Face Off: Does social media make teenagers feel less confident about their body image?

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Ashley TangFion Chow
  • Each week, two of our readers debate a hot topic in a showdown that doesn’t necessarily reflect their personal viewpoint
  • This week, students discuss whether platforms like Instagram and TikTok are bad for teens’ mental health
Ashley TangFion Chow |
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Does social media affect how you view your body? Photo: Shutterstock

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For: Ashley Tang, 11, International Christian School

Teenagers spend a lot of time on social media every day. They mostly use Instagram and Facebook to interact with each other, but are they aware of the negative impact social media platforms can have on their body image?

Compared to children and adults, teens are usually most affected by peer pressure. Many are influenced by their friends and the trends they follow, so the concept of a good appearance is constantly changing.

Hong Kong teens say Instagram negatively impacts their mental health

It is normal for teenagers to count the likes on their social media posts which may equate their confidence about themselves. So the pressure to be “perfect and attractive” can be overwhelming, especially if they are always trying to keep up with the latest fashions and trends. Exposing as much skin as possible and wearing eye-catching clothes, for example, is one of the definitions of “beauty” in the online world. But is this healthy for the teens, or has it lowered their self-esteem?

Many teenagers don’t feel confident about their physical appearance. So they will use editing software to alter their physique and looks.

Studies have shown that 88 per cent of women compare themselves to “ideal” online images and more than half end up questioning their own self-worth.

Many teens say they feel insecure because of the images they see on social media. Photo: Shutterstock

Influencers who go on social media to promote the concept of body positivity and healthy eating may be giving teens the wrong message. As a result, some teens may believe that “slim is good” and starve themselves.

Starving oneself in order to “keep in shape” may lead to eating disorders, depression, and anxiety.

Social media can easily strip away teenagers’ self-esteem and confidence in their outward appearance. Parents should advise their kids to use their phones less often. We must realise that beauty should never be defined by social media.

Against: Fion Chow, 14, STFA Leung Kau Kui College

Nowadays, most teenagers have become addicted to Instagram, Twitter and Facebook. This may cause problems but it all depends on how they use social media. In fact, if we use it wisely, we can be more confident about our body image.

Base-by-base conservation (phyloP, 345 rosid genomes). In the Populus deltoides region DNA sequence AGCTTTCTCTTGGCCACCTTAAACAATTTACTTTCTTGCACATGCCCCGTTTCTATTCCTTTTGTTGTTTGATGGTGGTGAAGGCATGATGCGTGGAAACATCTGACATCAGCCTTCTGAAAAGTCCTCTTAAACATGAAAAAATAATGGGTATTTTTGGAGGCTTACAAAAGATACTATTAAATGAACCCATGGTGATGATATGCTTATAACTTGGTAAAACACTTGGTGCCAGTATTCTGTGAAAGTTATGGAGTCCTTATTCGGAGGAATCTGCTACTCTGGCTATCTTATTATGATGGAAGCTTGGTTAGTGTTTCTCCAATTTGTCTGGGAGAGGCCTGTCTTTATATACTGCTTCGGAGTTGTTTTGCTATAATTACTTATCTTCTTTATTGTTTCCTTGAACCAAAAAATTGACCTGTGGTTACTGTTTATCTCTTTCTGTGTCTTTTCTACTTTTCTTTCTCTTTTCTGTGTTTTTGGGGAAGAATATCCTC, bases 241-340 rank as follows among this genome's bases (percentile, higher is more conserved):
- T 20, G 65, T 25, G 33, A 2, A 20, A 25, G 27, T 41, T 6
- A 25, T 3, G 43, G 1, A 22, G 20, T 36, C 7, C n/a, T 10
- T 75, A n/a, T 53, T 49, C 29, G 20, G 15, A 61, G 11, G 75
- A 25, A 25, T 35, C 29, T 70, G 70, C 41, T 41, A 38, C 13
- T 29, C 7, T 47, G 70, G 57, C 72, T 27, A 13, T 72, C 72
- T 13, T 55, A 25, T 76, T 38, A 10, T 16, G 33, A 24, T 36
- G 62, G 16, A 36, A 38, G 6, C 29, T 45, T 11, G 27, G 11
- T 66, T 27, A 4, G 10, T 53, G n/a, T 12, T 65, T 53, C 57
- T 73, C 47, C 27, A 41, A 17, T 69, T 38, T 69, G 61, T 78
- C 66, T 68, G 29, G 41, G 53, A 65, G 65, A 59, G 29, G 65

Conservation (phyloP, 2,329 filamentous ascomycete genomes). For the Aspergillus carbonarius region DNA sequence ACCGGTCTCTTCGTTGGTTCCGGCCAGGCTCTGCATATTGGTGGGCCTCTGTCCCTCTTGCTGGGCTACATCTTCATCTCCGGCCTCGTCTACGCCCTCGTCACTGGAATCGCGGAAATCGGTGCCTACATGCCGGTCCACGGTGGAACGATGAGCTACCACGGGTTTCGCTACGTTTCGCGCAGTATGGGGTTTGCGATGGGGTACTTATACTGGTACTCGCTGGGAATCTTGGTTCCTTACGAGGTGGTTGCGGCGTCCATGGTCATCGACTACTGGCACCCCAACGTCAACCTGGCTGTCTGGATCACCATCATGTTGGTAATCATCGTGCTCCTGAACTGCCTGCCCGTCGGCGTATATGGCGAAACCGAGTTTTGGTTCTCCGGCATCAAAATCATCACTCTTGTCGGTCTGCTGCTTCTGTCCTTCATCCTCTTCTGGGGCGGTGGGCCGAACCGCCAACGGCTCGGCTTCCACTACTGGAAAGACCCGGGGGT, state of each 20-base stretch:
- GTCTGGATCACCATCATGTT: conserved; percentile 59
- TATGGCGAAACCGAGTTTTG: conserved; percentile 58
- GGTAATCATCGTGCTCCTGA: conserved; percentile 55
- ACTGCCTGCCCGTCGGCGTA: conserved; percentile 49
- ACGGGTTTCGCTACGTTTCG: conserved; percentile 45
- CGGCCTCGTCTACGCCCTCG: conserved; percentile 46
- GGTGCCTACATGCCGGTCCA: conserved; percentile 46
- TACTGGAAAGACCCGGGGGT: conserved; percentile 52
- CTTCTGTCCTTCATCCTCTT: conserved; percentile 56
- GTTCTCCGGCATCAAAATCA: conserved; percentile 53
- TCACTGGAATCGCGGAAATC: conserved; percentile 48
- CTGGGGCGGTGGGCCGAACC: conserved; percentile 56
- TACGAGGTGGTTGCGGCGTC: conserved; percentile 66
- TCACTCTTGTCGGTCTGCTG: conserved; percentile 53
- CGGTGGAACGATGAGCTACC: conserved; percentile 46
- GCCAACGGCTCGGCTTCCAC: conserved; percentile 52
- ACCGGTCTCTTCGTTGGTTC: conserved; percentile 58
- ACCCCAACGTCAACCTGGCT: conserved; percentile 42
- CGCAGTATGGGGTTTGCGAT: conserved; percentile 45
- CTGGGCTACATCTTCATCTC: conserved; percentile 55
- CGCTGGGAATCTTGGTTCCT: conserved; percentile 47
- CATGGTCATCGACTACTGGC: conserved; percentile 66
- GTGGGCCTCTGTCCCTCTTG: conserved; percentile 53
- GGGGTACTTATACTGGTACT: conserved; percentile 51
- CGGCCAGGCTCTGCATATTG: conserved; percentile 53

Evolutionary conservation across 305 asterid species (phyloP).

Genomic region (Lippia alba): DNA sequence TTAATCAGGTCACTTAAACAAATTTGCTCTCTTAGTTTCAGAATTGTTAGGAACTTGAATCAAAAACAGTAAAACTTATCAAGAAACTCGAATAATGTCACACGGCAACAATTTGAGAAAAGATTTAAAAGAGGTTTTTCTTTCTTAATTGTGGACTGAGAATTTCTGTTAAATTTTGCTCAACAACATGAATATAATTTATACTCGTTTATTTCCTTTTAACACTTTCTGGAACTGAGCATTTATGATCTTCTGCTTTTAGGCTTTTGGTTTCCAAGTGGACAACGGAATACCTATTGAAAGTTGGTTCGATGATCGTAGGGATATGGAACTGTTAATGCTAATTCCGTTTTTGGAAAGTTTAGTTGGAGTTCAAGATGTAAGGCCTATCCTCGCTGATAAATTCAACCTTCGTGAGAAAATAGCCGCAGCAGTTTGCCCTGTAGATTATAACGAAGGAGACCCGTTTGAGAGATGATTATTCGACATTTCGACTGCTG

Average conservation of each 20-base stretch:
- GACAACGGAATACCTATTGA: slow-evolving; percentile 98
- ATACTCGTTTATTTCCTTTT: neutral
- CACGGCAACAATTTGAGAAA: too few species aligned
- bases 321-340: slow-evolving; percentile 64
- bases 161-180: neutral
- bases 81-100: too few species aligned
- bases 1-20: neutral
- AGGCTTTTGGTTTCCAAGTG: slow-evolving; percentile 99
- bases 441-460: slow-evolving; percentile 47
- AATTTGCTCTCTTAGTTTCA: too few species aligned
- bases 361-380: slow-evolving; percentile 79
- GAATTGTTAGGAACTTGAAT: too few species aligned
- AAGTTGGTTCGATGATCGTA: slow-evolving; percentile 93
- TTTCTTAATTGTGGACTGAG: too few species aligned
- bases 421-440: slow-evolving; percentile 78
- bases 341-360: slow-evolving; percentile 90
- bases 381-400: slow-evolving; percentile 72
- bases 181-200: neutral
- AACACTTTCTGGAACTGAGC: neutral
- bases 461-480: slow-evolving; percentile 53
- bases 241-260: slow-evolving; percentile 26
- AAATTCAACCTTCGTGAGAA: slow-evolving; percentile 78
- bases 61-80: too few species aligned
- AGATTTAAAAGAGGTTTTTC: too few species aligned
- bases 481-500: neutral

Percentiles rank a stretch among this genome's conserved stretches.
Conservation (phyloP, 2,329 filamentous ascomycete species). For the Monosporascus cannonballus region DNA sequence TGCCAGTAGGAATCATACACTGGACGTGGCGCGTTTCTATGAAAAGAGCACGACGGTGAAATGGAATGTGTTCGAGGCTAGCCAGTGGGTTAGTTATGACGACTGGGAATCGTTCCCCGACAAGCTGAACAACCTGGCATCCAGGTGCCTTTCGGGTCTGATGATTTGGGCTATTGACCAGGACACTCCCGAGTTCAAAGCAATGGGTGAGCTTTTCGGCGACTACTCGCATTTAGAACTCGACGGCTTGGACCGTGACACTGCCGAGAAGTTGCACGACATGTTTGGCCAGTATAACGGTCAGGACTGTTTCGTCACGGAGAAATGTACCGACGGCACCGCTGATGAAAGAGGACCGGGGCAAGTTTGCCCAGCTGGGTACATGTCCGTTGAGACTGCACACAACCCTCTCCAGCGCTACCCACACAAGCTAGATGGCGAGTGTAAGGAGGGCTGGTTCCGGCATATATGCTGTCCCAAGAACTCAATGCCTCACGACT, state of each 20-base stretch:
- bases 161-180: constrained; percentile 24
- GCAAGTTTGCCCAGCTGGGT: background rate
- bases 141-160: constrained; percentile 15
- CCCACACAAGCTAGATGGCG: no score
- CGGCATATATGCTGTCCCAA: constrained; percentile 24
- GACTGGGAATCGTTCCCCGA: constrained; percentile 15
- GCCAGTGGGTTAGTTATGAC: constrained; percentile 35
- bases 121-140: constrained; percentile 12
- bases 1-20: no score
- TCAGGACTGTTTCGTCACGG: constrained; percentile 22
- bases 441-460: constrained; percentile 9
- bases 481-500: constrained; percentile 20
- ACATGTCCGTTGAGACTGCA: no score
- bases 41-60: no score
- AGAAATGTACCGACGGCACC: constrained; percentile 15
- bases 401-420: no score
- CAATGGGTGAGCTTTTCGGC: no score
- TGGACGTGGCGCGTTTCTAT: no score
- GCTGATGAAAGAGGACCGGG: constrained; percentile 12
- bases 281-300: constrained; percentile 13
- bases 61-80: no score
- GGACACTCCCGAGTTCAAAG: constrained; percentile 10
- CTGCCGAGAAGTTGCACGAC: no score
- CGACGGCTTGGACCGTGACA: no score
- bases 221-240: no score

Social media encourages us to do more exercise and eat a healthier diet so that we can get more “likes”. This helps improve our mood and motivates us to work harder.

Different social media accounts provide different information about how to lead a healthy and meaningful lifestyle. There are recipes, wellness coaching, and yoga tutorials among other advice which contribute to our well-being.

Instagram pledges to curb mental harm to teens

Thus, teenagers realise that even if they are not slim or good-looking, they can still play a very important part in society.

Also, body positivity is a social movement focusing on equality and acceptance for all body types and sizes.

It is true that social media is full of photos of models and celebrities with “perfect” bodies.

But a poll released by Common Sense Media, a San Francisco-based non-profit group, found that teenagers think social media has a positive effect on their lives and helps them feel more confident, less lonely and less depressed.

Social media is an integral part of life for most people, which means it has a huge impact on our mental health. Photo: Shutterstock

When engaged in social media, it’s easy to stay up too late, become distracted, and ignore responsibilities. These are habits that we should avoid.

If we make sure to follow body positive accounts, it can make us feel better about ourselves and the way we look.

Although we cannot rule out the negative influences of social media, I believe it does more good than harm, especially when it comes to communication among teens for building relationships as well as boosting global connectivity. There is a growing trend of embracing different body images on social media these days. Teens can gain assurance and courage from that.

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